Indianapolis Colts tight end Mo Alie-Cox will be attending ‘Tight End University’ next week to further hone his craft, train, watch film, and work out with his positional peers—and who knows, maybe even do a little ‘socializing’ on Broadway during the evenings:
Founded by some of the ‘best tight ends in the business’: the San Francisco 49ers George Kittle, the Kansas City Chiefs Travis Kelce, and formerly of the Carolina Panthers, Greg Olsen, more than 50 NFL tight ends will be invited to Nashville, Tennessee, at Vanderbilt University, from June 22-24, for the now annual offseason get together:
“We’re excited to bring back TEU for a second consecutive year,” Kittle said in a recent press release via CBS Sports. “The demand was high last year and the consensus among attendees was overwhelmingly positive. We look forward to making this an annual tradition for the best professional tight ends across the country to come together, learn from one another and have a great time in the process.”’
As a former converted collegiate basketball standout, and being initially new to the position, the 28 year old Alie-Cox has already shown a knack for quickly learning its nuances and applying them effectively to the football field—especially as a run blocker.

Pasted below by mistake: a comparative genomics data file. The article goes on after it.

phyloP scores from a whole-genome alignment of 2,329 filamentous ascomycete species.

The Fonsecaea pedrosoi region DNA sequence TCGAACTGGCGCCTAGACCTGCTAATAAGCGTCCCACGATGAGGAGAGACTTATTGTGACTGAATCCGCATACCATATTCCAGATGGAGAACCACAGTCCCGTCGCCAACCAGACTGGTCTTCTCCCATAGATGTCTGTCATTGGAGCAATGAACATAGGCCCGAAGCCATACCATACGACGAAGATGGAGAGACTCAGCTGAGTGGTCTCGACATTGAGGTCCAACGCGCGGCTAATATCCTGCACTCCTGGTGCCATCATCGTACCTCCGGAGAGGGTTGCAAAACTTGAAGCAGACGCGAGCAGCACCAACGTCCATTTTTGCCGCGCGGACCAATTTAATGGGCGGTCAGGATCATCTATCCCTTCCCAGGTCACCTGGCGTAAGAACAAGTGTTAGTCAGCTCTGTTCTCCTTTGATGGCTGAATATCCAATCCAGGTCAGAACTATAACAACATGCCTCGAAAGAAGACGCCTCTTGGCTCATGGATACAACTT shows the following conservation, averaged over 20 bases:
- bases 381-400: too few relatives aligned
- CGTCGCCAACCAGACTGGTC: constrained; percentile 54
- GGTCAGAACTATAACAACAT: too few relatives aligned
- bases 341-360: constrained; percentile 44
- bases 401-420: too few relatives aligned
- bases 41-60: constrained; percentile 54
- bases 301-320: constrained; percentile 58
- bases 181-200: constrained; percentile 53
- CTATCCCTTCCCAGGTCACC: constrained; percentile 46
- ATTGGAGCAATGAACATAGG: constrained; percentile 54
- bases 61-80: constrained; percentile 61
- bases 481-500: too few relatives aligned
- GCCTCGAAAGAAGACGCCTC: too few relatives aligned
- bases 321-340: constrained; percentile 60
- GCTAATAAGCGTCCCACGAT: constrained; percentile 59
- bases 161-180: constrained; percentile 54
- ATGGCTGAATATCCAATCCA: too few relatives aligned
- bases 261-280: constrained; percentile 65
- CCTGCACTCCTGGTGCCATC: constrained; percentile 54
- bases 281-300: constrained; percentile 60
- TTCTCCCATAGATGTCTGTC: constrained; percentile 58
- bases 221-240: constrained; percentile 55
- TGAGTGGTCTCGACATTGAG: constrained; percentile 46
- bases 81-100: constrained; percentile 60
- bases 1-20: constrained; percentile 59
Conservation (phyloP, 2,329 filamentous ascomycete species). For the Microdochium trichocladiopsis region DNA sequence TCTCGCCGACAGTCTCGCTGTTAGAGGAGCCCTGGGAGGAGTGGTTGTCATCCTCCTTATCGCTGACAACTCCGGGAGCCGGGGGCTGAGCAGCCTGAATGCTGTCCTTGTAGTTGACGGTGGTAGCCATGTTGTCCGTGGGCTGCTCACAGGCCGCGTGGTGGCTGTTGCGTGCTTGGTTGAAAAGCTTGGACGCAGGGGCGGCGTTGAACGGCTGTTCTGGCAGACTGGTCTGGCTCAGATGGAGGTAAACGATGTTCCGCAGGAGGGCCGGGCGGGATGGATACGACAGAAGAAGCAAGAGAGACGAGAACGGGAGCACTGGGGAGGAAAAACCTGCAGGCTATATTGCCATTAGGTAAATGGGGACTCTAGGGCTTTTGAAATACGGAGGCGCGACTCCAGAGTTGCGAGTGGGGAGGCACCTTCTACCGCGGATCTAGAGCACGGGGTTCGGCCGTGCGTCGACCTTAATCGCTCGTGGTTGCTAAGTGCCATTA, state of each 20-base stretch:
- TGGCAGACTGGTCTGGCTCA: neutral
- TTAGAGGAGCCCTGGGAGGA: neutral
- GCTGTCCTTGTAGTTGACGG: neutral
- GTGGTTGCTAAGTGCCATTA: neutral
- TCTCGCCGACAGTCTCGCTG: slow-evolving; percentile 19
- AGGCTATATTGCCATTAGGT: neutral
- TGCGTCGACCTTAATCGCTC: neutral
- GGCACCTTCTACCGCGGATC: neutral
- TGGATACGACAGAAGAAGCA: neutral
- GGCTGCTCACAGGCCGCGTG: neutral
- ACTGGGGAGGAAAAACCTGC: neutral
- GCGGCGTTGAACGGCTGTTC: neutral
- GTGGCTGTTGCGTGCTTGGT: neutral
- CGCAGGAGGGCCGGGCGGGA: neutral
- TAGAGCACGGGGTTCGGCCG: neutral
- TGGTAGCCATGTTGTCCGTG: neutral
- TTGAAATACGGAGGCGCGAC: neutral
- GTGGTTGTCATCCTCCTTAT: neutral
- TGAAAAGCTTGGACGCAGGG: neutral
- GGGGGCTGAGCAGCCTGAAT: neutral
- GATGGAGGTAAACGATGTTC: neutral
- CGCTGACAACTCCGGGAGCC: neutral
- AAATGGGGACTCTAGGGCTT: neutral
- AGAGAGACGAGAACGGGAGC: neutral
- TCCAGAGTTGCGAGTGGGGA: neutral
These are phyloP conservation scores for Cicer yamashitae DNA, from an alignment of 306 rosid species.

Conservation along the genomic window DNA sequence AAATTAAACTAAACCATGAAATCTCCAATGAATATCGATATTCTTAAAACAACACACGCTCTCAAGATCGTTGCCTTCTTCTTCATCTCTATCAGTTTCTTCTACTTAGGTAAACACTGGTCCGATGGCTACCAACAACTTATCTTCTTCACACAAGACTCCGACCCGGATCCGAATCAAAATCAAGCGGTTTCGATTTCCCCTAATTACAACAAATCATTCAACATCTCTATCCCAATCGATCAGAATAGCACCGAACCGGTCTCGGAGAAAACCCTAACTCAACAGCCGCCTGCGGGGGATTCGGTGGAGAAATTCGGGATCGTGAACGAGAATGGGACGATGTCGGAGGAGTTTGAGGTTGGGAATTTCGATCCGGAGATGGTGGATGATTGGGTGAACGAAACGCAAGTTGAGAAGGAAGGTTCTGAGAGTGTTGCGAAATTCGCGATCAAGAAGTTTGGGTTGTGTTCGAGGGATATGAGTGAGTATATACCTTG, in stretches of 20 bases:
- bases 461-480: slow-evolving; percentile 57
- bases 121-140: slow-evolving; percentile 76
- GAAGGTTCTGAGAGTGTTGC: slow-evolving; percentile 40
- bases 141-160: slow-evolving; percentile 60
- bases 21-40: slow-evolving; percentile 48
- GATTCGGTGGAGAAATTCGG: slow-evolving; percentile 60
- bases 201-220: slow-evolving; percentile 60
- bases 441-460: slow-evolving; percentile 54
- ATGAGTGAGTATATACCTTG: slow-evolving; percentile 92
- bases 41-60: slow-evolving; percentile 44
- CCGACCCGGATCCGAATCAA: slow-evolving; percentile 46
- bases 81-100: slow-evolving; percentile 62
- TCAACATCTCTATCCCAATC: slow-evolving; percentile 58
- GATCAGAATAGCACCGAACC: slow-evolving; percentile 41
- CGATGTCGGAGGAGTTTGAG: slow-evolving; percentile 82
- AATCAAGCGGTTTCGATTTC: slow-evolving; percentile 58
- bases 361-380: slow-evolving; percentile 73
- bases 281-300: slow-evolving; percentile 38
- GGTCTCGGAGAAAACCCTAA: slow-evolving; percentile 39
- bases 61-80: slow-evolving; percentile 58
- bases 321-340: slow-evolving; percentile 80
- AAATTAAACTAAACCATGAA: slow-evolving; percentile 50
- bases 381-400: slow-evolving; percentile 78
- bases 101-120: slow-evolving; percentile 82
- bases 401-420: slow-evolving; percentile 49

He’s coming off a season for the Colts in which, along with his standout blocking, he recorded 24 receptions for 316 receiving yards (13.2 ypr. avg.) and 4 touchdown receptions during 17 games (7 starts). Per PFF (subscription), his +71.4 run blocking grade was the 10th best among all tight ends this past season.
He was rewarded with a 3-year, $17.55M contract extension earlier this offseason by the Colts.
With longtime tight end Jack Doyle’s recent retirement, Alie-Cox should be featured within the Colts offense even more as its TE1—where his versatility as a run blocker should be prominently deployed, replacing a lot of Doyle’s former unheralded role and dirty work.
This seems like another unique opportunity to continue to learn and grow for Alie-Cox, especially given that he can learn from some of the game’s truly elite tight ends.